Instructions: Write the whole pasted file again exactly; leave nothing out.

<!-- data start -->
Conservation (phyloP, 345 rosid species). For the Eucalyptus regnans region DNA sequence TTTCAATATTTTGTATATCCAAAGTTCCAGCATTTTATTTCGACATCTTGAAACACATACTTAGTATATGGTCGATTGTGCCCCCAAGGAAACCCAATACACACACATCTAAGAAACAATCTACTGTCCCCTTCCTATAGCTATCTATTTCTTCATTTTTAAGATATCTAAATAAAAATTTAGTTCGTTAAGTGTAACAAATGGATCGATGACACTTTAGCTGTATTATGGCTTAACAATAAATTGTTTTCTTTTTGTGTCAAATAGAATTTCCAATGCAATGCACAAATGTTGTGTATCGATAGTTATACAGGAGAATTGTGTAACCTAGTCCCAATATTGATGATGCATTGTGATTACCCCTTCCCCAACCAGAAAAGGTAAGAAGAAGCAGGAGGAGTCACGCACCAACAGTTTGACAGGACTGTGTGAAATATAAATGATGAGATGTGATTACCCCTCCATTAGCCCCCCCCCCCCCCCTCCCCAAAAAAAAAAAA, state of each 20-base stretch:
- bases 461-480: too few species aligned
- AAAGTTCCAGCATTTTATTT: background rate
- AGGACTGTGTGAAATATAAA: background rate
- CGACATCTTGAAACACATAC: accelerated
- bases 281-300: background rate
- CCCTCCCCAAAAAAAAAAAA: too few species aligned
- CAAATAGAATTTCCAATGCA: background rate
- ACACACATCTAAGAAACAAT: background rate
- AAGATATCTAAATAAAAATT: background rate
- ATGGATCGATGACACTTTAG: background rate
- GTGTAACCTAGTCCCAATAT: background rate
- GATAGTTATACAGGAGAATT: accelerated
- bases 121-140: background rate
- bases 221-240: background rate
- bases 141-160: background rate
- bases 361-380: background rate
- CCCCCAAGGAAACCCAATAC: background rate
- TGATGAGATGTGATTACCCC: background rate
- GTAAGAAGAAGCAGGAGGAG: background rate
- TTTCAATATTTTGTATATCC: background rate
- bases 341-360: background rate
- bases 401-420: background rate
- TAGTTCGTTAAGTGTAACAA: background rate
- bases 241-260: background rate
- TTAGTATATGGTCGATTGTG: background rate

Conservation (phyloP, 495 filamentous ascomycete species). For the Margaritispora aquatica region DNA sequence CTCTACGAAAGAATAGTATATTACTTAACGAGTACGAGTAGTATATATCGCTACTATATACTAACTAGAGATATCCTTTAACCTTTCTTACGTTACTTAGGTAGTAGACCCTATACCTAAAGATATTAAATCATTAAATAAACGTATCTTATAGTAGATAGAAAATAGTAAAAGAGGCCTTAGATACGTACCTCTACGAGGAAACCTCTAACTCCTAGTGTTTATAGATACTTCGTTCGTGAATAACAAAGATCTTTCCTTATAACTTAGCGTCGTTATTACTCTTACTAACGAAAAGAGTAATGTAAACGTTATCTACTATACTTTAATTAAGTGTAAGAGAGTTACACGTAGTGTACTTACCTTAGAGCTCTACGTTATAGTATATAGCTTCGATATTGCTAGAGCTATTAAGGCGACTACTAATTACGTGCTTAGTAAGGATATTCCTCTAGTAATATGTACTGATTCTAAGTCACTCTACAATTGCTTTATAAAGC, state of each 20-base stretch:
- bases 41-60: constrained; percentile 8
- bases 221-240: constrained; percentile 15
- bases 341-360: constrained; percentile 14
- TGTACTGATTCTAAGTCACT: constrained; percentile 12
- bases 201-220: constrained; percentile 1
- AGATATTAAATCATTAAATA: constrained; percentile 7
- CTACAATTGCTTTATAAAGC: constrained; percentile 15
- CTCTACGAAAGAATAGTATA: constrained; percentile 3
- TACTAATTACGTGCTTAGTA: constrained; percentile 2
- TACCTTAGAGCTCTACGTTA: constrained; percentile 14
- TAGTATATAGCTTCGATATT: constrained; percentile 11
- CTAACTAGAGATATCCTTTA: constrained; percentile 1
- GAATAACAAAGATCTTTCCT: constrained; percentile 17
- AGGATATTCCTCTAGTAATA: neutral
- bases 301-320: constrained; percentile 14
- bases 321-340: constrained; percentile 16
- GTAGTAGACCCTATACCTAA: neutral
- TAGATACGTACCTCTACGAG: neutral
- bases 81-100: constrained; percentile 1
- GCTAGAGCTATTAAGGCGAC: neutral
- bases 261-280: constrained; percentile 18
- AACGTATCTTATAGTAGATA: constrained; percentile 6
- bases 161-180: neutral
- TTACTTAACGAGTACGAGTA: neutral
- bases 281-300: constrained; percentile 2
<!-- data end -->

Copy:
Conservation (phyloP, 345 rosid species). For the Eucalyptus regnans region DNA sequence TTTCAATATTTTGTATATCCAAAGTTCCAGCATTTTATTTCGACATCTTGAAACACATACTTAGTATATGGTCGATTGTGCCCCCAAGGAAACCCAATACACACACATCTAAGAAACAATCTACTGTCCCCTTCCTATAGCTATCTATTTCTTCATTTTTAAGATATCTAAATAAAAATTTAGTTCGTTAAGTGTAACAAATGGATCGATGACACTTTAGCTGTATTATGGCTTAACAATAAATTGTTTTCTTTTTGTGTCAAATAGAATTTCCAATGCAATGCACAAATGTTGTGTATCGATAGTTATACAGGAGAATTGTGTAACCTAGTCCCAATATTGATGATGCATTGTGATTACCCCTTCCCCAACCAGAAAAGGTAAGAAGAAGCAGGAGGAGTCACGCACCAACAGTTTGACAGGACTGTGTGAAATATAAATGATGAGATGTGATTACCCCTCCATTAGCCCCCCCCCCCCCCCTCCCCAAAAAAAAAAAA, state of each 20-base stretch:
- bases 461-480: too few species aligned
- AAAGTTCCAGCATTTTATTT: background rate
- AGGACTGTGTGAAATATAAA: background rate
- CGACATCTTGAAACACATAC: accelerated
- bases 281-300: background rate
- CCCTCCCCAAAAAAAAAAAA: too few species aligned
- CAAATAGAATTTCCAATGCA: background rate
- ACACACATCTAAGAAACAAT: background rate
- AAGATATCTAAATAAAAATT: background rate
- ATGGATCGATGACACTTTAG: background rate
- GTGTAACCTAGTCCCAATAT: background rate
- GATAGTTATACAGGAGAATT: accelerated
- bases 121-140: background rate
- bases 221-240: background rate
- bases 141-160: background rate
- bases 361-380: background rate
- CCCCCAAGGAAACCCAATAC: background rate
- TGATGAGATGTGATTACCCC: background rate
- GTAAGAAGAAGCAGGAGGAG: background rate
- TTTCAATATTTTGTATATCC: background rate
- bases 341-360: background rate
- bases 401-420: background rate
- TAGTTCGTTAAGTGTAACAA: background rate
- bases 241-260: background rate
- TTAGTATATGGTCGATTGTG: background rate

Conservation (phyloP, 495 filamentous ascomycete species). For the Margaritispora aquatica region DNA sequence CTCTACGAAAGAATAGTATATTACTTAACGAGTACGAGTAGTATATATCGCTACTATATACTAACTAGAGATATCCTTTAACCTTTCTTACGTTACTTAGGTAGTAGACCCTATACCTAAAGATATTAAATCATTAAATAAACGTATCTTATAGTAGATAGAAAATAGTAAAAGAGGCCTTAGATACGTACCTCTACGAGGAAACCTCTAACTCCTAGTGTTTATAGATACTTCGTTCGTGAATAACAAAGATCTTTCCTTATAACTTAGCGTCGTTATTACTCTTACTAACGAAAAGAGTAATGTAAACGTTATCTACTATACTTTAATTAAGTGTAAGAGAGTTACACGTAGTGTACTTACCTTAGAGCTCTACGTTATAGTATATAGCTTCGATATTGCTAGAGCTATTAAGGCGACTACTAATTACGTGCTTAGTAAGGATATTCCTCTAGTAATATGTACTGATTCTAAGTCACTCTACAATTGCTTTATAAAGC, state of each 20-base stretch:
- bases 41-60: constrained; percentile 8
- bases 221-240: constrained; percentile 15
- bases 341-360: constrained; percentile 14
- TGTACTGATTCTAAGTCACT: constrained; percentile 12
- bases 201-220: constrained; percentile 1
- AGATATTAAATCATTAAATA: constrained; percentile 7
- CTACAATTGCTTTATAAAGC: constrained; percentile 15
- CTCTACGAAAGAATAGTATA: constrained; percentile 3
- TACTAATTACGTGCTTAGTA: constrained; percentile 2
- TACCTTAGAGCTCTACGTTA: constrained; percentile 14
- TAGTATATAGCTTCGATATT: constrained; percentile 11
- CTAACTAGAGATATCCTTTA: constrained; percentile 1
- GAATAACAAAGATCTTTCCT: constrained; percentile 17
- AGGATATTCCTCTAGTAATA: neutral
- bases 301-320: constrained; percentile 14
- bases 321-340: constrained; percentile 16
- GTAGTAGACCCTATACCTAA: neutral
- TAGATACGTACCTCTACGAG: neutral
- bases 81-100: constrained; percentile 1
- GCTAGAGCTATTAAGGCGAC: neutral
- bases 261-280: constrained; percentile 18
- AACGTATCTTATAGTAGATA: constrained; percentile 6
- bases 161-180: neutral
- TTACTTAACGAGTACGAGTA: neutral
- bases 281-300: constrained; percentile 2